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75 weeks | Because everyday is ‘Oatmeal Appreciation Day’ | no. 0069
This is what it’s come to. Me proclaiming new holidays based on the food the munchkin will eat. To date, oatmeal is by far the champion of all. He will devour its soft, warm, slightly-sweetened, creamy goodness at all hours of the day and night. When the prepared dinner has failed to please his tongue, have no fear, oatmeal is on the stove ready to go. Scoop some out into his favorite orange bowl. Thirty seconds in the microwave (the microwave my former super-vegan, health conscious self swore never to use again) and peace reigns once more.
This is how we have made it through many days during this turbulent, confusing, uncomfortable, and inevitable transition from primarily breastfeeding to consuming mainly solid foods. I will never have a bad word to say about oatmeal. I don’t know why it took so long to enter our experiment of figuring out what the munchkin would eat. But once it did, it felt like we had won the lottery. Bowl after bowl, he would happily swallow. No protest, no food flung on the floor or in my face, no indecipherable screams for something I could not comprehend. It was like we’d found our happy place with his transitioning diet. Of course I know he can’t just eat oatmeal, but I definitely have NO PROBLEM feeding it to him 3 meals in a row if that’s the best we can achieve on any given day. We can always try the spinach tomorrow.
I decided this work was hard enough. I was not going to beat myself up trying to institute some perfectly wholesome nutrition plan when we were struggling for a long time to get him to take anything. You better believe when I discovered oatmeal was his magic food, we stocked up on it in bulk. There could be no mornings when we were out of oatmeal. When I would see our stash running low, I would make sure we had replaced it before risking the awful cries of a hungry child who only, I repeat only, wants oatmeal.
And if there has to be a food that the munchkin’s just got to have, I think oatmeal is certainly a win-win. It’s nutritious. It’s fiber. It’s cheap. You can hide all sorts of other goodies in it like almond butter for protein. It mixes well with fruit. It doesn’t take long to cook it. It reheats lovely so you can prepare a lot and use it all day. And, most importantly, you can make the whole pot with one hand while you hold your ravenous toddler who is crying and carrying on so hard like he is in sincere doubt that you will ever feed him.
Oatmeal helped me make peace with the challenging shift from nursing exclusively. Everyone who knows me knows I did not want to interfere with our breastfeeding rhythm. It was so much EASIER to nurse on demand than to have to deal with feeding him external food. And while logically I knew he’d have to diversify his palette, I just felt I needed more time. As it turned out, I didn’t get that gentle change-over period. It was abrupt, messy, painful, and full of contradictory information from all the people who are supposed to know how to walk you through this.
Of course, we were far from casebook. The percentage of babies in this country exclusively breastfed at the time of their first birthday is very low. Add to that a baby who doesn’t do a bottle or drink from anything but the breast, and the percentage is even lower. All of the resources we were directed to were for folks who had introduced food or at least cereal in a bottle before the first birthday. I googled high and low, talked to other breastfeeding mommies, read everything I could, and still there was no one with a story like mine. Intuitively, I knew we would come into our new flow, but it was extra rocky because there was no blueprint for us. Now that we’ve made such progress, I can look back and say that I have some valuable wisdom to add to the discourse. I’m thinking of how to write about it all. One more thing on my long list of things-to-write-at-some-point.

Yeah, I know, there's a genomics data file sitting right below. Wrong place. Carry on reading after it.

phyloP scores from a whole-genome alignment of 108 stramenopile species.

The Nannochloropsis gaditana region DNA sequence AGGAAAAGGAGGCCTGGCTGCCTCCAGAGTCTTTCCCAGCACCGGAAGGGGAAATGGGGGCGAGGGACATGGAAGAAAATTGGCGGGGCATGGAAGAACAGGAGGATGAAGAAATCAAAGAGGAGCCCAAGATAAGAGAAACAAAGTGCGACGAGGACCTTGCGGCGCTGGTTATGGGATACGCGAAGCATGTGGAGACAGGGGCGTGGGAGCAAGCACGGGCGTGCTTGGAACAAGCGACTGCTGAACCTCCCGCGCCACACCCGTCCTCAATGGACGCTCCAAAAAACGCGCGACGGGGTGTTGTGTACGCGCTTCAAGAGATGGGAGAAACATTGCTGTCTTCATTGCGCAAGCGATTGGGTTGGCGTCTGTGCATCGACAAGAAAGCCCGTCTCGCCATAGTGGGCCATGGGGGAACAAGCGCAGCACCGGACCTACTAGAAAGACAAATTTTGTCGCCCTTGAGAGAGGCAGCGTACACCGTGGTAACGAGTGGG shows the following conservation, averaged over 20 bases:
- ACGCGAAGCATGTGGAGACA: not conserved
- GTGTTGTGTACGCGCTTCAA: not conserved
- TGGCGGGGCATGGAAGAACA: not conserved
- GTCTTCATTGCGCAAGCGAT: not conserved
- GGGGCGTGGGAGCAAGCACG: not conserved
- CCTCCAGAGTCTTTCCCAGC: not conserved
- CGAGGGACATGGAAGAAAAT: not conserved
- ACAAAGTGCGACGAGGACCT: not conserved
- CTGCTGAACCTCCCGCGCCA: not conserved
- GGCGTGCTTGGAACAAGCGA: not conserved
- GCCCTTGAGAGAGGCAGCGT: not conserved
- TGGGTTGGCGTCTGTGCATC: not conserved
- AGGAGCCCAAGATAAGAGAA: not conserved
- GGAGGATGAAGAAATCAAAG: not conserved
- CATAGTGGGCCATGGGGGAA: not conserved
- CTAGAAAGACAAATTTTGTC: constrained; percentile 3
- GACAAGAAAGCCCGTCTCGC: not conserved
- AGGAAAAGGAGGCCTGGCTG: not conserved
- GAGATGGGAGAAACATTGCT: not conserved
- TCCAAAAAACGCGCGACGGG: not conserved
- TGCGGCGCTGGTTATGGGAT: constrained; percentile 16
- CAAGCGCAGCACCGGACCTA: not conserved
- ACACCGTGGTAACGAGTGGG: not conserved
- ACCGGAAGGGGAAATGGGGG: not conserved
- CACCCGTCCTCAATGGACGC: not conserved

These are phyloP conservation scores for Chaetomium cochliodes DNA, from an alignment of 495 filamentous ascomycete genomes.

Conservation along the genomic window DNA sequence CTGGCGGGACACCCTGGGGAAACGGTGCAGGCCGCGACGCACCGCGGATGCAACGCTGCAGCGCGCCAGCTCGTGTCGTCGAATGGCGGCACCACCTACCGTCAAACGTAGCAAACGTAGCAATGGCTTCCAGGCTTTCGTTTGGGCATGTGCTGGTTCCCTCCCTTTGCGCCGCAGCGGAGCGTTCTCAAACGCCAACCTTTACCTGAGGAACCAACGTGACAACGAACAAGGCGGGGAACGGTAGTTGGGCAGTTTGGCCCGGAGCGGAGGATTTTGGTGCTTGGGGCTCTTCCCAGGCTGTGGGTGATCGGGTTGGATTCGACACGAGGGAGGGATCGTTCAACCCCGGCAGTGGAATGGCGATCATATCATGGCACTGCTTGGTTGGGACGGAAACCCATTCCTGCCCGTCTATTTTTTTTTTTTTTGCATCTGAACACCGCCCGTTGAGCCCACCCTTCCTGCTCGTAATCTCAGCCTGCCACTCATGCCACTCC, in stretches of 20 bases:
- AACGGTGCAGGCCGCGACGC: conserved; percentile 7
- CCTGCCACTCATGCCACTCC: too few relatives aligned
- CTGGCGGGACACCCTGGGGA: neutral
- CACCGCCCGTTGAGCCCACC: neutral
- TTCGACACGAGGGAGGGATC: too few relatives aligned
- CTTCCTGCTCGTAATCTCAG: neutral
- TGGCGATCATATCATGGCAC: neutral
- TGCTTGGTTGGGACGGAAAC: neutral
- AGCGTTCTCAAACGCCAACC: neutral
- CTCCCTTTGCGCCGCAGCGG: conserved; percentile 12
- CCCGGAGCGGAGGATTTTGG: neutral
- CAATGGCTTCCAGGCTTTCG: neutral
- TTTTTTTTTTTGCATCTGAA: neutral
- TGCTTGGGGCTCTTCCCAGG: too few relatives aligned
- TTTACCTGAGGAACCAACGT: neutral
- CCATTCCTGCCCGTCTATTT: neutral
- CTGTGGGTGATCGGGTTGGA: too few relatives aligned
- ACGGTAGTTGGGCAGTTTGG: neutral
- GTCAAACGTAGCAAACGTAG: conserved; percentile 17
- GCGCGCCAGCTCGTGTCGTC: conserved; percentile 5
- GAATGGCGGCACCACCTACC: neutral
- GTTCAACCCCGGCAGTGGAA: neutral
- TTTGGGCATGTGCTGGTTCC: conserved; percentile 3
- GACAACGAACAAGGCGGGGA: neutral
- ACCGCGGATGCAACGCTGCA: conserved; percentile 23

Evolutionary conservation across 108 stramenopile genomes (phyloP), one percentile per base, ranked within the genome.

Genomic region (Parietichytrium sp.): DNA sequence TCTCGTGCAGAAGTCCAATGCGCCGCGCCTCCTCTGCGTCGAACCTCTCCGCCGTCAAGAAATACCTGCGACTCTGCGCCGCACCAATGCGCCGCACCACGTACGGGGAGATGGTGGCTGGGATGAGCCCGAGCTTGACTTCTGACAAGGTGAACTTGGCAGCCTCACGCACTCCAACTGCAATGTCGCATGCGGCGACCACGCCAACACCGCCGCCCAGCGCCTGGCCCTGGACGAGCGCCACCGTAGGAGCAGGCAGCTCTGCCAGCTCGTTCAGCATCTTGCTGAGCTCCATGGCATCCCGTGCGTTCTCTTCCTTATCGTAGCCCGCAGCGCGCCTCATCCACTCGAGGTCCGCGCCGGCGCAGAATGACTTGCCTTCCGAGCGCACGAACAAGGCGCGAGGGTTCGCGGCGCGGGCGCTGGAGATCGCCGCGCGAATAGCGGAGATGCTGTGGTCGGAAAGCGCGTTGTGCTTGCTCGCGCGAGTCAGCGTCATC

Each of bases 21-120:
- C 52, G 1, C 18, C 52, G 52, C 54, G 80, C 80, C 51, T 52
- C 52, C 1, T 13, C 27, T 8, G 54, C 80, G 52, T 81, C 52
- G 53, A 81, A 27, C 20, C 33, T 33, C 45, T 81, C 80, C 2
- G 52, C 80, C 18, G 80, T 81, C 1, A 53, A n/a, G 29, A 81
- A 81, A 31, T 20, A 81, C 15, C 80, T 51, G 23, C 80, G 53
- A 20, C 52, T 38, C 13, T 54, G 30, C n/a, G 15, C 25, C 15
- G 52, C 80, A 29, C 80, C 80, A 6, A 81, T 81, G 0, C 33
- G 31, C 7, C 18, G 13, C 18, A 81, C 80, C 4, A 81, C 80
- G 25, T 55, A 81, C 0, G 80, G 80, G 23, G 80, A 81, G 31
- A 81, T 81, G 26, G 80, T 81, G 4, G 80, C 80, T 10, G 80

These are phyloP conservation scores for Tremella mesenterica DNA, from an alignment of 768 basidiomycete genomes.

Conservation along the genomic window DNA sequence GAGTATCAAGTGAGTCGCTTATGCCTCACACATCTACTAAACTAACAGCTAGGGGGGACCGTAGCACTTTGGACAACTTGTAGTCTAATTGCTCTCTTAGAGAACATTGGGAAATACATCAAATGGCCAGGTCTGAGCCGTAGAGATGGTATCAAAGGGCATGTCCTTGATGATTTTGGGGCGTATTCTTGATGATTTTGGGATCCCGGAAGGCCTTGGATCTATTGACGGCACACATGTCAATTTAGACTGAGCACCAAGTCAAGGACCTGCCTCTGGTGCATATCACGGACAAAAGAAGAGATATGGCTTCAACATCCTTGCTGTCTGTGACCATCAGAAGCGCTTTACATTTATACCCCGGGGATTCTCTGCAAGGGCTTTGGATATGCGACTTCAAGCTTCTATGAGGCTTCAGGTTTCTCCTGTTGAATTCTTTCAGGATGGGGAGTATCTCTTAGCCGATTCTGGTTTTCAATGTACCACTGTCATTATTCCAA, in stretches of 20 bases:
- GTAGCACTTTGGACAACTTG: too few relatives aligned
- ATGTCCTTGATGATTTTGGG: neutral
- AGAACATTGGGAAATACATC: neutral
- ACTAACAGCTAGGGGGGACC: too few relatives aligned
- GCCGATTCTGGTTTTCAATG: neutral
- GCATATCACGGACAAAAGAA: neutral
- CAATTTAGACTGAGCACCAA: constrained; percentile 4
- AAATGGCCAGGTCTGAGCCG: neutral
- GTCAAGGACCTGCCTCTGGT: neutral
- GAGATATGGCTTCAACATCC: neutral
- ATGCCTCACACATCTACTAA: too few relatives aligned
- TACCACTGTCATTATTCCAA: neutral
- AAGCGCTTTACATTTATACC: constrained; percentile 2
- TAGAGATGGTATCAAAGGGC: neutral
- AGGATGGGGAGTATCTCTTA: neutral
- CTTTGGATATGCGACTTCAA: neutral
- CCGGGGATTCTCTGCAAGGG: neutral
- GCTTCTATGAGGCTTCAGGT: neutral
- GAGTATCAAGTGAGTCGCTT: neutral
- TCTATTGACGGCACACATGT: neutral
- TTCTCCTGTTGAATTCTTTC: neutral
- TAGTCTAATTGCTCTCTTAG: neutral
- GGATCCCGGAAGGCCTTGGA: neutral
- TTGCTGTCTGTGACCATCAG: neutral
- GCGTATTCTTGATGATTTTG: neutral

It seems so obvious now that oatmeal would be a natural starting space for a baby who’s older than one year, has a set of teeth, and hasn’t begun eating sold-food meals. It’s more complex than straight mush, but it’s still a very simple food, a perfect “first food” (even though it was more like his 20th food since we’d been trying a LOT of other things before we discovered the power of boiled oats to totally improve the quality of your existence on the planet as a parent).
Still, I’m amazed that it doesn’t bore him. I can not eat the same thing everyday, let alone multiple times a day. But the munchkin is quite content with his oatmeal. I’m counting this as a major victory not only for his development, but for my evolution as a mothering heart trying to navigate this infinite sea of unknowns. It’s like the oatmeal is a lifeboat while we stumble through these lessons on how to optimally nourish the munchkin. We’re definitely not smooth sailing. But we’re not drowning either. Amen to that.
The munchkin, my first born, was born on a Wednesday. Wednesday’s Bloom: Textual Portraits of a New Mommy is an ongoing multi-media documentary project about my process as a mother. Today’s story is a part of Volume 1, 73 consecutive weeks of posts, spanning about the first year and a half of the munchkin’s life. Each episode explores my weekly discoveries, challenges, questions, and hopes as a mother. I also facilitate the New Mommy Writers’ Workshop for all mothers and women active in their mothering work who are excited about cultivating their own writing practices.